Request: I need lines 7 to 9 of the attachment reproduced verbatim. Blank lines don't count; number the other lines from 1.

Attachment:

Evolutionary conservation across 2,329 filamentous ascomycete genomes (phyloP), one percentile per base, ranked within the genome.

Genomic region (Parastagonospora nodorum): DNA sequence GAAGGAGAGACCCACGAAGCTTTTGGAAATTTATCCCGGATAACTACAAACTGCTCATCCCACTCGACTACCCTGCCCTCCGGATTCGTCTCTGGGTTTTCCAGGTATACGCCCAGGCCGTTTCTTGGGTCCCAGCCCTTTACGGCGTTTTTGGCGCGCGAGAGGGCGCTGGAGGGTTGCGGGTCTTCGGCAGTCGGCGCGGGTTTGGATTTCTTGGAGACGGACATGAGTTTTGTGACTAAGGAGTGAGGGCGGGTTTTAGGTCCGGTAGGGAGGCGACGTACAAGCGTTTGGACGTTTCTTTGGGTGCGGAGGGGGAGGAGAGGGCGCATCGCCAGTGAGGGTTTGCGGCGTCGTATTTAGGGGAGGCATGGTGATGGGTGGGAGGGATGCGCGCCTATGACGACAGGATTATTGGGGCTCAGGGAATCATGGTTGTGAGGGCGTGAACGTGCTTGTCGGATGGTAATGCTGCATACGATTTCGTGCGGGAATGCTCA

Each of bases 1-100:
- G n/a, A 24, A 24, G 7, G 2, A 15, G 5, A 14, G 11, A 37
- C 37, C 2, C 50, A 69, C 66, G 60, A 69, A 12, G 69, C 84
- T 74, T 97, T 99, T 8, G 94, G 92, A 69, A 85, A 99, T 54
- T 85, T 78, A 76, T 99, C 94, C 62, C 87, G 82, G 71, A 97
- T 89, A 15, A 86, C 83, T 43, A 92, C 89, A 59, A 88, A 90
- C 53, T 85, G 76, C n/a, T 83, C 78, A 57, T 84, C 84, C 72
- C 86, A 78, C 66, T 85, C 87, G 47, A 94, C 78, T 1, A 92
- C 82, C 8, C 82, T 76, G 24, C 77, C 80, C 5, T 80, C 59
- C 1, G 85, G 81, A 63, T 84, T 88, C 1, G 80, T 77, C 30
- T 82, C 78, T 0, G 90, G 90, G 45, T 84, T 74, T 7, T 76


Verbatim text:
- T 85, T 78, A 76, T 99, C 94, C 62, C 87, G 82, G 71, A 97
- T 89, A 15, A 86, C 83, T 43, A 92, C 89, A 59, A 88, A 90
- C 53, T 85, G 76, C n/a, T 83, C 78, A 57, T 84, C 84, C 72